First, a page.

There's no empowerment message embedded in Kenneth Branagh's Cinderella
, no "Girls can do anything!" cheerleader vibe. That's why it's wonderful. This is a straight, no-chaser fairy story, a picture to be downed with pleasure. It worries little about sending the wrong message and instead trusts us to decode its politics, sexual and otherwise, on our own. And face it — kids have been left on their own to decode the politics of fairy tales for centuries. Like all of Branagh's films, even some of the bad ones, his bold, rococo Cinderella
is practically Wagnerian in its ambitions — it's so swaggering in its confidence that at times it almost commands us to like it. But it's also unexpectedly delicate in all the right ways, and uncompromisingly beautiful to look at.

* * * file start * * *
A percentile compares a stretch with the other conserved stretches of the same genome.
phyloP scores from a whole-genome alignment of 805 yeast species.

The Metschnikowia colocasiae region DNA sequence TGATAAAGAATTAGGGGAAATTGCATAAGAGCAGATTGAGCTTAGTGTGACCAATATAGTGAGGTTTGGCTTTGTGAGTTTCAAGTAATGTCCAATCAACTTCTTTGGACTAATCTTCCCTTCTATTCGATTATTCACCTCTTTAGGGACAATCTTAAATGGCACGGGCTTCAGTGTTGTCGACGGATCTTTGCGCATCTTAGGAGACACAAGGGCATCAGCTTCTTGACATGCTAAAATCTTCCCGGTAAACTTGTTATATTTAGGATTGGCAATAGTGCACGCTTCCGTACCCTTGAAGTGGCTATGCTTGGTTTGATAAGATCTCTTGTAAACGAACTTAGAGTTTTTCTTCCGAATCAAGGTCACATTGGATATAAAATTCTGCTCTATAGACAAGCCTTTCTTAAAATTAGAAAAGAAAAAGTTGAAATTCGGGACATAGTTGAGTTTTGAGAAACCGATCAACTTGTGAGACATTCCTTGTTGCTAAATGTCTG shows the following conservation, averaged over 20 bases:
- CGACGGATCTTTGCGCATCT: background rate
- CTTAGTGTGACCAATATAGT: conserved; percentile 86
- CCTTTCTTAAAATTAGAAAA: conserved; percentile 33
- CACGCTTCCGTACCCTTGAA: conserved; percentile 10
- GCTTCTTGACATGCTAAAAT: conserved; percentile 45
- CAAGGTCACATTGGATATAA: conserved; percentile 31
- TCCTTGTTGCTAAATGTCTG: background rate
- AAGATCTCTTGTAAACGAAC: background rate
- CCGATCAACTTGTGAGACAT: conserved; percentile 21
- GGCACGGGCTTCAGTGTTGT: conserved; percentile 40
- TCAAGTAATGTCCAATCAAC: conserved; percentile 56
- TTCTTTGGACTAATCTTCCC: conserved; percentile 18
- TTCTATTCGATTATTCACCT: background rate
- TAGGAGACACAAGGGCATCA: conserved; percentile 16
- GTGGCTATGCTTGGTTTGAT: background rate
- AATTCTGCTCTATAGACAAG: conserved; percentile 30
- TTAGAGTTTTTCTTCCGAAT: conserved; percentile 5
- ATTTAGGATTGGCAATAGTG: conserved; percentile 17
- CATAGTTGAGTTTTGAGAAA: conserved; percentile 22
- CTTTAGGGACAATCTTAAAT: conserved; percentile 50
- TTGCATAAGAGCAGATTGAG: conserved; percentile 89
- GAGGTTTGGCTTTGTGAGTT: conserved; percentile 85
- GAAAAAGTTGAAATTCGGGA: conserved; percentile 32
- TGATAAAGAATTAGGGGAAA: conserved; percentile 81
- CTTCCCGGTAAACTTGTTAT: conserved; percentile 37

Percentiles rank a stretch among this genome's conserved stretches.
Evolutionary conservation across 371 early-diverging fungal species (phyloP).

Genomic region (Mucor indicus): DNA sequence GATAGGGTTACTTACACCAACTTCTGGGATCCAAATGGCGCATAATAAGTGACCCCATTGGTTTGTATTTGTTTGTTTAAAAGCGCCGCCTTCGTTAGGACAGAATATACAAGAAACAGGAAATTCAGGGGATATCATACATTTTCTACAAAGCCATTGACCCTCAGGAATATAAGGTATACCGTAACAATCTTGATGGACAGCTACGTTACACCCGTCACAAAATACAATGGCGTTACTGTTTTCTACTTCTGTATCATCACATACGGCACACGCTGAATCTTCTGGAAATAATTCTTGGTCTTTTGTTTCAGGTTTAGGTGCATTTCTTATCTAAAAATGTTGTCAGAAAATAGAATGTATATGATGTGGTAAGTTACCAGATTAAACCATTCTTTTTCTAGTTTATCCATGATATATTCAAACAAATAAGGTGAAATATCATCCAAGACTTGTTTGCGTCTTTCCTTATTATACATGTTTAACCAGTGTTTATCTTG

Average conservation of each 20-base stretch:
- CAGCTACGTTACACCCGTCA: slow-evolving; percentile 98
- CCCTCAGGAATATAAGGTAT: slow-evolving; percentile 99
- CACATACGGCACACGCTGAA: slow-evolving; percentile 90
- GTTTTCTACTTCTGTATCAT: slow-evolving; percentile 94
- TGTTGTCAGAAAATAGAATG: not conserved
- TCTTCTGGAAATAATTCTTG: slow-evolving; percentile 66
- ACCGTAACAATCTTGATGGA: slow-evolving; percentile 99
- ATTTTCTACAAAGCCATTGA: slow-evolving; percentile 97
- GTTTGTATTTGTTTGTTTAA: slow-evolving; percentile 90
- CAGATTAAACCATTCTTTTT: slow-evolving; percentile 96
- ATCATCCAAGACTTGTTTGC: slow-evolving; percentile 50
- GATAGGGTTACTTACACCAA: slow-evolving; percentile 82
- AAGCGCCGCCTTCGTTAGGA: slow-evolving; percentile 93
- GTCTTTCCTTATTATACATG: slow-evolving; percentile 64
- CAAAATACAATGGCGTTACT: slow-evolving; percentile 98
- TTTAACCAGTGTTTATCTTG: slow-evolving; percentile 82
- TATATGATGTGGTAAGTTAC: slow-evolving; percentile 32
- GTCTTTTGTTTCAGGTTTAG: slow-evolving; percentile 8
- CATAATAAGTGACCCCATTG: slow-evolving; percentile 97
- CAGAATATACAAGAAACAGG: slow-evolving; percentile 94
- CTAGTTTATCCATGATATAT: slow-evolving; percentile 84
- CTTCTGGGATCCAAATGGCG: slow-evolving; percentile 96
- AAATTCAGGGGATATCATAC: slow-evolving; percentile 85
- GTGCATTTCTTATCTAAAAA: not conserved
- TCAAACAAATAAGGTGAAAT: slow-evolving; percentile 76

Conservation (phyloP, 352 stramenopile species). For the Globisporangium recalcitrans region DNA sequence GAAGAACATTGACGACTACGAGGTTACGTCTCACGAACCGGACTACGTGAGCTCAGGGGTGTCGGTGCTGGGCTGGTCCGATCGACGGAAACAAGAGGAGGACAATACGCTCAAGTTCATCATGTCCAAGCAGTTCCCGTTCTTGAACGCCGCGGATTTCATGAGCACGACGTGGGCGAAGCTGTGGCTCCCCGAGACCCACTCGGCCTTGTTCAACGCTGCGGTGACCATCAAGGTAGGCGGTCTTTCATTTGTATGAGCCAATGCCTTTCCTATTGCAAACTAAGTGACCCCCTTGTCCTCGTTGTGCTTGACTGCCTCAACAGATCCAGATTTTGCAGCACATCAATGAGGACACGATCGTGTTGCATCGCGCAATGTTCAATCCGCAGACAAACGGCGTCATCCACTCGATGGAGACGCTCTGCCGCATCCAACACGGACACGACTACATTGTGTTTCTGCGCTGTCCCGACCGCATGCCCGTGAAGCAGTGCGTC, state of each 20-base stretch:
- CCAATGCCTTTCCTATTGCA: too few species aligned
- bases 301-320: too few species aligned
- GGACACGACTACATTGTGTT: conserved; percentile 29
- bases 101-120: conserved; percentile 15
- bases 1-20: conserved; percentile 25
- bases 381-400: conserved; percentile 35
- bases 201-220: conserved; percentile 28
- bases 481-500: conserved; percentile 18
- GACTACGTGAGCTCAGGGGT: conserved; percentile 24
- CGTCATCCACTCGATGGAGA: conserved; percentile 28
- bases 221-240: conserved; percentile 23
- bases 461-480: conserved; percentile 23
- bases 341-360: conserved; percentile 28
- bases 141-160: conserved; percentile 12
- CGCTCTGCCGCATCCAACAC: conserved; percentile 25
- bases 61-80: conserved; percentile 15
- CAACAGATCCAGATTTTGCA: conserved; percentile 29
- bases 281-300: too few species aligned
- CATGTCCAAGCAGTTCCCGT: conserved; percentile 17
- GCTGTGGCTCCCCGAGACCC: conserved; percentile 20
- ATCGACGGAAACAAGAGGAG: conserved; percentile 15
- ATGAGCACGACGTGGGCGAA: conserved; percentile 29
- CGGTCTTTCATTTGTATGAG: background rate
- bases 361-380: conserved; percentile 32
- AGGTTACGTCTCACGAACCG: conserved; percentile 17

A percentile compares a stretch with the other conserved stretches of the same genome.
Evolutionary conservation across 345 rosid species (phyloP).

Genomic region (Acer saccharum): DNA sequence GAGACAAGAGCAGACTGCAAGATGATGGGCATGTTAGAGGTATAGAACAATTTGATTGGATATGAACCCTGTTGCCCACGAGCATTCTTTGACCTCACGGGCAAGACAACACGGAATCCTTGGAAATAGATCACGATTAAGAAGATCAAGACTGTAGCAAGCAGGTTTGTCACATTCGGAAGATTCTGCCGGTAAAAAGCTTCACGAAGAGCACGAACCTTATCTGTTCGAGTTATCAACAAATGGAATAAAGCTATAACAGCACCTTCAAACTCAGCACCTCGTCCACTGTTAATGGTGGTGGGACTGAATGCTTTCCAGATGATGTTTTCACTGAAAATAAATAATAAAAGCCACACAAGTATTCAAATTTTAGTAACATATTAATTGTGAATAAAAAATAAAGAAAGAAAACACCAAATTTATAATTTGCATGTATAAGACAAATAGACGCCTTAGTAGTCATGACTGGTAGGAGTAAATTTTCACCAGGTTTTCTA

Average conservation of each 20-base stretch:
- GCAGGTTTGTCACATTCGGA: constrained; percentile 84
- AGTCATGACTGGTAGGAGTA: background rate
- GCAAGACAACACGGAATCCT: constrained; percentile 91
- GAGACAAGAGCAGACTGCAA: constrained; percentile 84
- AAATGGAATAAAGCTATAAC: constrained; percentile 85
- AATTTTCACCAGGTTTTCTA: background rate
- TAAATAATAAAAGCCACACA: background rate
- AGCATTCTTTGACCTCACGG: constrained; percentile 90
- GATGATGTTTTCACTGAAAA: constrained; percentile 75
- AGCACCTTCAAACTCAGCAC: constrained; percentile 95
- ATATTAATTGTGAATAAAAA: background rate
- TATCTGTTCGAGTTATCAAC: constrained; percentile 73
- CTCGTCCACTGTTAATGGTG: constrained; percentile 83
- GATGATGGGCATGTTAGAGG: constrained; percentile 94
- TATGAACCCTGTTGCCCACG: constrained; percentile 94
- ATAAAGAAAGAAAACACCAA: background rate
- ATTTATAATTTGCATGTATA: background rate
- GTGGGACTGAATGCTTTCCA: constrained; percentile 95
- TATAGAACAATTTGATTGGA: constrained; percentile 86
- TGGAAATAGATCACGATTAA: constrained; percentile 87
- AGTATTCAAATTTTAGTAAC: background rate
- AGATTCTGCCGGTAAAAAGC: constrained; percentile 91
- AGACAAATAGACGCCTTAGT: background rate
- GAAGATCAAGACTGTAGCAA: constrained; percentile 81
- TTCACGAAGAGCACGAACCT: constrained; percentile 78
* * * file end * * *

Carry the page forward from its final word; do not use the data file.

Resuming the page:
But what you'll miss if you do! As the primrose-radiant Lily James (of Downton Abbey
) plays her, this Cinderella never comes off as a simp, maybe thanks, in part, to James's sturdy, storm-cloud eyebrows: She's a princess with presence. No wonder the mice of the household adore her — they chatter their thanks as she upends a teacup to make a dinner table for them. This is the first Cinderella
I can think of where the prince is a thoughtful young man confounded by sorrows and challenges of his own. And say what you will about Branagh's notorious ego: When he makes a movie, he makes a movie
, a grand marvel of visual details and gestures that laughs haughtily at the idea of being watched at home on a TV screen.